Extending access to INTERPOL’s global police tools and services beyond INTERPOL’s National central Bureau in Hanoi also topped the agenda during Maj. Gen. Phan’s visit, which included a review of progress on the INTERPOL Global Complex for Innovation due to open in Singapore in early 2014, as well as of the INTERPOL Travel Document which will facilitate the international travel of INTERPOL officials when assisting in transnational investigations or urgent deployments.

Vietnam’s police chief was accompanied by Dang Xuan Khang, Head of NCB Hanoi; Tran Duy Thanh, Director of Anti-Corruption Department; Nguyen Duc Chung, Deputy Director of Hanoi Metropolitan Police; and Nguyen Huu Ngoc, Deputy Director of Information and Database Centre on Transnational Crime, NCB Hanoi.”

To find additional global criminal news, please read The Global Criminal Defense Daily.

Douglas McNabb and other members of the U.S. law firm practice and write and/or report extensively on matters involving Federal Criminal Defense, INTERPOL Red Notice Removal, International Extradition and OFAC SDN Sanctions Removal.

The author of this blog is Douglas McNabb. Please feel free to contact him directly at mcnabb@mcnabbassociates.com or at one of the offices listed above.

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International experts meet to collaborate against child sexual predators

September 9, 2011

INTERPOL on September 9, 2011 released the following:

“The Virtual Global Taskforce (VGT), one of the world’s largest international child protection taskforces, met at the INTERPOL General Secretariat headquarters in Lyon, France this week to explore new techniques to protect children from online sexual abuse.

Experts from all nine international VGT law enforcement agencies were at the two-day meeting (8 – 9 September), which followed a three-day gathering of the INTERPOL specialist group on crimes against children which brought together experts from 52 countries.

Chair of the VGT and Australian Federal Police (AFP) Assistant Commissioner Neil Gaughan, presented to the specialist group, emphasising that law enforcement can not prosecute its way out of this crime in isolation.

“Part of the answer to combating online child sexual exploitation lies in forging greater international partnerships, particularly cooperation with industry, the private sector and non government organisations.

“Through the Virtual Global Taskforce and our partners we can identify strategies to jointly combat this horrendous crime and bring these predators to justice,” Assistant Commissioner Gaughan said.

One of the highlights of Assistant Commissioner Gaughan’s presentation was the announcement of the VGT draft resolution proposed for the 80th INTERPOL General Assembly in Hanoi, Vietnam later in the year.

The specialist group were briefed on the proposal which derived from the 2010 VGT conference outcome, to assist and guide countries around the world requiring child protection legislation. The group supported the proposal and acknowledged the work undertaken by the VGT collaboration.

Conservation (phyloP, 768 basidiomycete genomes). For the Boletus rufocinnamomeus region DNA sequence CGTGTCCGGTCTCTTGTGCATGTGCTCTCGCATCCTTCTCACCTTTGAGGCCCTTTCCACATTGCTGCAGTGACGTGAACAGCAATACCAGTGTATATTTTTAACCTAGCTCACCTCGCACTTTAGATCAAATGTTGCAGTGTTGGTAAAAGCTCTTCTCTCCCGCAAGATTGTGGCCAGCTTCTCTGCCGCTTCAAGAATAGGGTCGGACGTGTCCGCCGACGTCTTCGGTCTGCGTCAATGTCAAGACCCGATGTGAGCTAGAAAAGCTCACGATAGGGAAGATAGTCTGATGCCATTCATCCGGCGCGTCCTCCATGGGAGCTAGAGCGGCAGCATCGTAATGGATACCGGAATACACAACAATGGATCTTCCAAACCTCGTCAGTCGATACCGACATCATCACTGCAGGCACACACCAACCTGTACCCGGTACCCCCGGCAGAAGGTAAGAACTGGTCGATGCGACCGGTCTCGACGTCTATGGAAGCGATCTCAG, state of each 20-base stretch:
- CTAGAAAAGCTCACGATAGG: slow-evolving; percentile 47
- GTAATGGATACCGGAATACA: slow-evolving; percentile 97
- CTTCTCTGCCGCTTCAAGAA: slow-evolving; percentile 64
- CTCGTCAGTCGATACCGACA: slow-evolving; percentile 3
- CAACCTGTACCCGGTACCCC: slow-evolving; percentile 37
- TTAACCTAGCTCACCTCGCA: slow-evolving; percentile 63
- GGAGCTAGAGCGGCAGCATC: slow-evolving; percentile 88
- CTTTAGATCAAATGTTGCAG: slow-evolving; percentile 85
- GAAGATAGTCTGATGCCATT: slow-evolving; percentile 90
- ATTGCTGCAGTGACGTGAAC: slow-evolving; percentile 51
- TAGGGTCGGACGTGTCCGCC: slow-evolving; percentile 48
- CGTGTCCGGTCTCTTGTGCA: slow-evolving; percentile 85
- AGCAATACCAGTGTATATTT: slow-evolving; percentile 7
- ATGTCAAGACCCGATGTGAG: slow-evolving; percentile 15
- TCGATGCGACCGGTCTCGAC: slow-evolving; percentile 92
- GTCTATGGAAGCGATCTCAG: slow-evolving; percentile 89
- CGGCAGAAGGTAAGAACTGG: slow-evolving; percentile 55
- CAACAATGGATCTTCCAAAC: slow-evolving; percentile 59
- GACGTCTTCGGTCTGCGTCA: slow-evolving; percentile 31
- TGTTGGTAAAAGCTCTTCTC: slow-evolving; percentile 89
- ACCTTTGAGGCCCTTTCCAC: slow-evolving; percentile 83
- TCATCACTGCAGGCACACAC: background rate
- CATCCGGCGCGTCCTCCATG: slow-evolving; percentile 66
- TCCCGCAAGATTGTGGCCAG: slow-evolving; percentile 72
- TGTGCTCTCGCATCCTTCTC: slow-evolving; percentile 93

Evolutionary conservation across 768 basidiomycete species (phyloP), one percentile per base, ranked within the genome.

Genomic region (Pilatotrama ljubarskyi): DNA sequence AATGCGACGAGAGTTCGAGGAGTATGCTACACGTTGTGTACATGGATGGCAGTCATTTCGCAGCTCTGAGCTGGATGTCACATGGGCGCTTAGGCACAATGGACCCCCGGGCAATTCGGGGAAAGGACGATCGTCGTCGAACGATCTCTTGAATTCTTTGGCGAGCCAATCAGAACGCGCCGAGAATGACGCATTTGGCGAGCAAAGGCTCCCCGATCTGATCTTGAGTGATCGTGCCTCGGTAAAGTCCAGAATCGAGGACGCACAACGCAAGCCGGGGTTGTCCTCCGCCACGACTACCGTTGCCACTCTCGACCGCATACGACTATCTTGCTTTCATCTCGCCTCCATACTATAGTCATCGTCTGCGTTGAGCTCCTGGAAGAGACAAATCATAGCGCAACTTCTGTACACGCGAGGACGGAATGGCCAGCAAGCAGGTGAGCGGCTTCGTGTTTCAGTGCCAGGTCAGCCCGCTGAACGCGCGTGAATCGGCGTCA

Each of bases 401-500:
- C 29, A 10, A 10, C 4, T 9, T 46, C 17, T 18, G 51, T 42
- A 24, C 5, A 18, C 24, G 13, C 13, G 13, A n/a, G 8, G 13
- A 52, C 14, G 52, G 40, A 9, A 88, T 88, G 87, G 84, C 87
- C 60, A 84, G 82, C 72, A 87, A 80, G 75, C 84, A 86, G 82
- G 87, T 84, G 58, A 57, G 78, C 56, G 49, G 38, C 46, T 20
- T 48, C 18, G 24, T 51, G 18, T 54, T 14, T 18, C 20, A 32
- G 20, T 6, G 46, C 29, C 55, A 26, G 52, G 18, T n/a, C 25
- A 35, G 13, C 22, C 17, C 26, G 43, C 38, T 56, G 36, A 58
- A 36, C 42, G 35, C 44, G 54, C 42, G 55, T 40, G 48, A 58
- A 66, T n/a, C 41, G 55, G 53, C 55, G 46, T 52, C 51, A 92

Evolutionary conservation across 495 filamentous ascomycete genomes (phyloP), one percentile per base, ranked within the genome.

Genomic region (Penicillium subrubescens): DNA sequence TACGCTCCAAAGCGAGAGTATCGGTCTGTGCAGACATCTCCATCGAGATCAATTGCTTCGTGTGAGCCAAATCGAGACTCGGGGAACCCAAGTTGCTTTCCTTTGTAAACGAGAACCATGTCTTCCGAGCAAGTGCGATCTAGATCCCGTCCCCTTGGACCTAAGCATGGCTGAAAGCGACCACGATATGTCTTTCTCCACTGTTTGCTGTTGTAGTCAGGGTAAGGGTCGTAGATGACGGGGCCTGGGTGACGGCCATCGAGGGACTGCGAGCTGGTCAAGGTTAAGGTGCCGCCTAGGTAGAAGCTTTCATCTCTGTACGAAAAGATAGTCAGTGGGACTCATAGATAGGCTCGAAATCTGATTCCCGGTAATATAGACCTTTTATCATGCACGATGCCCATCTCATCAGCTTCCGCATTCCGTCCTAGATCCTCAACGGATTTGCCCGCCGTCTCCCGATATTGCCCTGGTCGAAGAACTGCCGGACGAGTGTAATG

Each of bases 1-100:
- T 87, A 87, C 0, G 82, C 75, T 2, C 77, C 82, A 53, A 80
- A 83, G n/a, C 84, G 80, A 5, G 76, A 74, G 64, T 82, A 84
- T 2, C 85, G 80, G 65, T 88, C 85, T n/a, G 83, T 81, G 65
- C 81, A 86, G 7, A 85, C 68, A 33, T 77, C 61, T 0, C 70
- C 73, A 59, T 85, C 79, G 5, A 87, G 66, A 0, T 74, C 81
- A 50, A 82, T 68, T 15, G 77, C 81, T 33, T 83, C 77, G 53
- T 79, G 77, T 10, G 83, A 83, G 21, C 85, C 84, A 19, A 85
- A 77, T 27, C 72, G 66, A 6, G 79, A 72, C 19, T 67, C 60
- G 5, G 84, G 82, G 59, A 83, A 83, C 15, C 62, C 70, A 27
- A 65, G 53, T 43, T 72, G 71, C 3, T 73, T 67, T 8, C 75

The specialist group throughout the three-day deliberations also addressed the use of Green Notices, an INTERPOL tool developed to assist in the identification of travelling sex offenders, preventing offending around the world.

The issue has previously been raised with the VGT and: ‘under appropriate circumstances the VGT supports the proportionate use of INTERPOL Green Notices for suspected or convicted individuals of child sex offences travelling outside of their home country, giving due considerations to individual legislative and administrative constraints. The VGT further recommends that countries who experience legislative and administrative constraints with the issuance of Green Notices work towards reform that will allow their use.’

New VGT industry partners include The End Child Prostitution Child Pornography and Trafficking of Children for Sexual Purposes network (ECPAT International), International Association of Internet Hotlines (INHOPE), the International Centre for Missing and Exploited Children (ICMEC) and the National Centre for Missing and Exploited Children (NCMEC).

Members of the VGT include the Australian Federal Police, the Child Exploitation and Online Protection Centre (UK), the National Child Exploitation Coordination Centre (Royal Canadian Mounted Police), the U.S. Immigration and Customs Enforcement, the Italian Postal and Communication Police Service, INTERPOL, Ministry of Interior for the United Arab Emirates, New Zealand Police and Europol.

The VGT was established in 2003 to fight online child abuse, and aims to dismantle global online child sexual exploitation networks, coordinate covert internet investigations, share and develop intelligence and target child sex offenders.

The VGT website was re-launched in June, streamlining the Report Abuse function, which now allows any person anywhere in the world to report suspected online child abuse by directly linking them to the relevant VGT member agency’s reporting web page or email address. For more information, visit http://www.virtualglobaltaskforce.com.”

To find additional global criminal news, please read The Global Criminal Defense Daily.

Douglas McNabb and other members of the U.S. law firm practice and write and/or report extensively on matters involving Federal Criminal Defense, INTERPOL Red Notice Removal, International Extradition and OFAC SDN Sanctions Removal.

The author of this blog is Douglas McNabb. Please feel free to contact him directly at mcnabb@mcnabbassociates.com or at one of the offices listed above.